By the time the mother ran off, it was evident to us that the foal was not going to survive. Zebra foals should stand on their feet within 15 minutes of birth, and it was now 40 minutes. Soon after the mother ran off, the inevitable happened, the skulking hyena arrived on the scene and stealthily edged closer to the foal, carefully smelt it and then picked it up in its powerful jaws and ran off with it into the distance.
Wed, Dec 26, 2012
(Who joined us for Christmas 22 - 26 December 2012)
On the first day of Christmas
Mon, Dec 24, 2012
Wed, Nov 14, 2012
The full rains have arrived in the northern Serengeti and the the landscape is sporting a beautiful brightly lit emerald appearance.
The message has somehow been passed through bush mail as all the Wildebeest, bar a few, have left for their long journey to the Southern Serengeti.
There were a few incredible sightings of a few thousand Wildebeest at a time crossing the Mara River which is a sight only your imagination can consider. There long journey to the southern Serengeti started as they reached the other side and we have heard that they have arrived after only 2 weeks of travelling.
The last we saw from camp was of a giant herd of Wildebeest sweeping across the fields like a giant oil spill.
Even with the Wildebeest gone, there are still so many fantastic wildlife sightings such as 3 Lionesses with their cubs, Cheetahs with their cubs, male and female Leopards mating up in a tree and many more great things!
Unfortunately, however most of the animals do not like sitting in the pouring rain but it is not long until they can lie in the warm sun to dry off!
Mon, Oct 22, 2012
There have been many exciting adventures over the last few weeks including great river crossings of the Wildebeest as they tremble and plunge across the Mara River, Rhino sightings close to the Rivers edge and a Lioness carrying her brand new cubs in her mouth from one side of the open plains to the other.
However, probably the most interesting one for me is of the proud Mama Cheetah and her three cubs which have been seen several times resting, running or playing on the Bolagunja plains north of Lamai.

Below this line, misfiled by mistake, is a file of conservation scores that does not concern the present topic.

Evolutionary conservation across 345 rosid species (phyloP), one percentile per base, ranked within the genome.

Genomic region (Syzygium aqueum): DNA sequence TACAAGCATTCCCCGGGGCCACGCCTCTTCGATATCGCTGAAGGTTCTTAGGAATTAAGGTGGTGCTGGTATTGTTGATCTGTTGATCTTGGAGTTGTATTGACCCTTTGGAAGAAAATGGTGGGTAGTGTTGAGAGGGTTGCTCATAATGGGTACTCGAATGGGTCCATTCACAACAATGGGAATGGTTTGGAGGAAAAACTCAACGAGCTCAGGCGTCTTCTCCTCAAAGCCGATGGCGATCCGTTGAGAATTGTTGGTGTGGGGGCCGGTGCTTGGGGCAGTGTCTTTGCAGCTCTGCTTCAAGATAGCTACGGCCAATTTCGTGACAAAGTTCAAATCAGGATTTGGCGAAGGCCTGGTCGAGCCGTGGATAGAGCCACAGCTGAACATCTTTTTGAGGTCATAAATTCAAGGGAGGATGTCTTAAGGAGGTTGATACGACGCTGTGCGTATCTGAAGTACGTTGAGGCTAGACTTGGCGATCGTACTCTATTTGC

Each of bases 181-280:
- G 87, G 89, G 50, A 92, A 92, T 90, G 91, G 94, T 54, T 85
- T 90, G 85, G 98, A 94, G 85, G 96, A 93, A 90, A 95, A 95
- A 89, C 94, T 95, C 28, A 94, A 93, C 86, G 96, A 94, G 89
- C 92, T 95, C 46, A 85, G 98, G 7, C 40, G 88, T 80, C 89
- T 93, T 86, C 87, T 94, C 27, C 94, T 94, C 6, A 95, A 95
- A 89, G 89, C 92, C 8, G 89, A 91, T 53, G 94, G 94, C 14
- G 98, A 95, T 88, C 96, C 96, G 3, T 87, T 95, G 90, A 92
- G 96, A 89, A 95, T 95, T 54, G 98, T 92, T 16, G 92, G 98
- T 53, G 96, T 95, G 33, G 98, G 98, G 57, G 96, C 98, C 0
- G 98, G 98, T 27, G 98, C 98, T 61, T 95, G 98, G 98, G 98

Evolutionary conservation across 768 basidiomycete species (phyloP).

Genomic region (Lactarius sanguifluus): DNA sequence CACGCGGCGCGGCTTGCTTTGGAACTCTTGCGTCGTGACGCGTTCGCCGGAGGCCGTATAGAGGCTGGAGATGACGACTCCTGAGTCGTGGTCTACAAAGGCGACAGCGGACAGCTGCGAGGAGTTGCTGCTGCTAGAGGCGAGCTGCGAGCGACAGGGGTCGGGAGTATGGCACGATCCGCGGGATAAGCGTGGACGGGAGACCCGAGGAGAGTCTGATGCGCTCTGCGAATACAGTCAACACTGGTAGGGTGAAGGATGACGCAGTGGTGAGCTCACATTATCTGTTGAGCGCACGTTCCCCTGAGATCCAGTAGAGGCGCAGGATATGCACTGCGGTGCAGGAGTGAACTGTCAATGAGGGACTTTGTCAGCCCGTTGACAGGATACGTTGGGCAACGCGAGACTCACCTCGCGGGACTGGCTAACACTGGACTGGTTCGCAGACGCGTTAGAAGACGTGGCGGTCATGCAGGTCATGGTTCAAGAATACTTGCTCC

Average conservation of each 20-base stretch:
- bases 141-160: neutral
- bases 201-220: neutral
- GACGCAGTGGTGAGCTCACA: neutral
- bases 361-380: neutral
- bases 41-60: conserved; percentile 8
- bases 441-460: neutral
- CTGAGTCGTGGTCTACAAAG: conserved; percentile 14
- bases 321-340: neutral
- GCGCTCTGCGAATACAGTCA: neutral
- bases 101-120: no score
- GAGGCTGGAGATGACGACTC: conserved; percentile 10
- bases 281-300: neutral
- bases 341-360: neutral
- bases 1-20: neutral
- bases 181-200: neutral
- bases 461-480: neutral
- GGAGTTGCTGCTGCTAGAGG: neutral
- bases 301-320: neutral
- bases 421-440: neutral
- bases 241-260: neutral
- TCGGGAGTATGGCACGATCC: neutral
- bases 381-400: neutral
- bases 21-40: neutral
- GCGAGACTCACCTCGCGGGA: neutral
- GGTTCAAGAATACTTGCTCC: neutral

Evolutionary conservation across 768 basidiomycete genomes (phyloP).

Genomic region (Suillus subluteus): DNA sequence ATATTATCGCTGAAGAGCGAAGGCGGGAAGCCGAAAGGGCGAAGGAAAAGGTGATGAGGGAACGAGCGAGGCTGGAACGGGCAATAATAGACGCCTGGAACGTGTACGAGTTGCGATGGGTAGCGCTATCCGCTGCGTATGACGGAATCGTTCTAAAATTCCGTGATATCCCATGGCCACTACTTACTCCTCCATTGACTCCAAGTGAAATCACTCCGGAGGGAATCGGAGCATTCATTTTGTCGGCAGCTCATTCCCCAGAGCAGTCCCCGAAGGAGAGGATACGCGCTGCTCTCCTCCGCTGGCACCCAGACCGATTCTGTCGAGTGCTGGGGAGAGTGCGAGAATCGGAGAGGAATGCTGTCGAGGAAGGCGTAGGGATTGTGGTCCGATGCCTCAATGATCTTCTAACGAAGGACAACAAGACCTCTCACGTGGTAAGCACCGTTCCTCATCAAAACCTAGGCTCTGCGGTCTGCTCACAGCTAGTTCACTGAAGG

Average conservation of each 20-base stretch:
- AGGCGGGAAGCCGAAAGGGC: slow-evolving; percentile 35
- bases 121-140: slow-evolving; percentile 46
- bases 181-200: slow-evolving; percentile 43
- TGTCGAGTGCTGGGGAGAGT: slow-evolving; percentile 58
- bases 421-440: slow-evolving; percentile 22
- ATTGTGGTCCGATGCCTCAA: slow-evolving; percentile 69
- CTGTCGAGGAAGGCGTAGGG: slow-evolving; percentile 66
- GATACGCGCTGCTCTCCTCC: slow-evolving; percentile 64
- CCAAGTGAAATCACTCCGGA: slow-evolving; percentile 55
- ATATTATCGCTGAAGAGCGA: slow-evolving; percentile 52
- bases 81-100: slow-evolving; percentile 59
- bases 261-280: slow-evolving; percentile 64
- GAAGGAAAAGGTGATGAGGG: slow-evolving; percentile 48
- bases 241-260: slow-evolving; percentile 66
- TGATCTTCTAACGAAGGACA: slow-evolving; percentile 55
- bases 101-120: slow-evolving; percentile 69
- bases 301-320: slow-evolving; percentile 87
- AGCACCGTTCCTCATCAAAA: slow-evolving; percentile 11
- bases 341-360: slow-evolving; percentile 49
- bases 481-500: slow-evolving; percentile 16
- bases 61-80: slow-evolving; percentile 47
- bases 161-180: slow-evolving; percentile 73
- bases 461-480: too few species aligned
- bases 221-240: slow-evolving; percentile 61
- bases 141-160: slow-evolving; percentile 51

They are truly one of the most beautiful animals in the African bush!
Wed, Oct 3, 2012
The Northern Serengeti is one of the only places we know which gets rain throughout the year. It is a beautiful time to be at Lamai with emerald green grass and the endless herds of wildebeest, as well as giraffe, zebras and impalas, all foraging happily in front of camp.
Every morning commences with the sun shining brightly before the clouds slowly build up throughout the day and the evenings bring the dark storm clouds. The distant thunder becomes louder and louder, until finally the pitter patter of rain drops can be heard falling on the roof, followed by the wonderful aroma of rain hitting the hot earth. Soon the small drops turn into larger ones and in no time, the pathways and streams are filled with fresh rain water.
There have been so many adventures and sightings over the last few weeks but a couple of very special ones cannot go ignored.
Firstly, for those of you who have visited Lamai recently, you would have seen our lovely pair ofostrichs who have been sitting on a nest for nearly two months now. When we first saw the nest there were 18 eggs, but unfortunately the jackals have kept a very close eye on them and by the time they hatched, only 5 of them made it. We have not managed to get photos of the new chicks yet as the mother and father ostrich keep them well protected away from vehicles and predators.
We are also very excited to announce the arrival of our baby hyraxs (or dassies). Firstly, twins were born close to Room 10 and now, a few weeks later, there are eight more babies, living under the guides' tent. They are adorable, each resembling a rather tubby bundle of cotton wool!
Grunts, snorts and croaks from wildebeest and zebra can be heard all day long at Lamai. We sometimes have to smile at these strange sounds - they talk to each other non-stop and we wonder what they could possibly have to say to each other!
The lions, hyena and vultures have been having a field day with all the food around and if you think the days are loud with vocal choruses, then just wait until night-time! When the lions roar and the hyena giggle and whoop, it seems to open up the stage for a whole new enchanting theatrical production.
The wildebeest are everywhere, even spread across the airstrip and pilots often have to do a fly-by first to chase them off before landing! Isn’t that a great story to take home with you!
Yesterday the crossings began again but this time they seem to be travelling north again, back to the Lamai wedge and the Masaai Mara in Kenya.
There have been some incredible crossings and these photos show only a couple of them. Unfortunately, many wildebeest this year have not been lucky and have either fallen victim to the crocodiles in the Mara River or the lions on the nearby plains. However, the sheer capacity of the herds which remain behind is an astounding sight which one cannot imagine possible and photos, videos and words could never explain or capture the sheer number of them.
Thu, Aug 30, 2012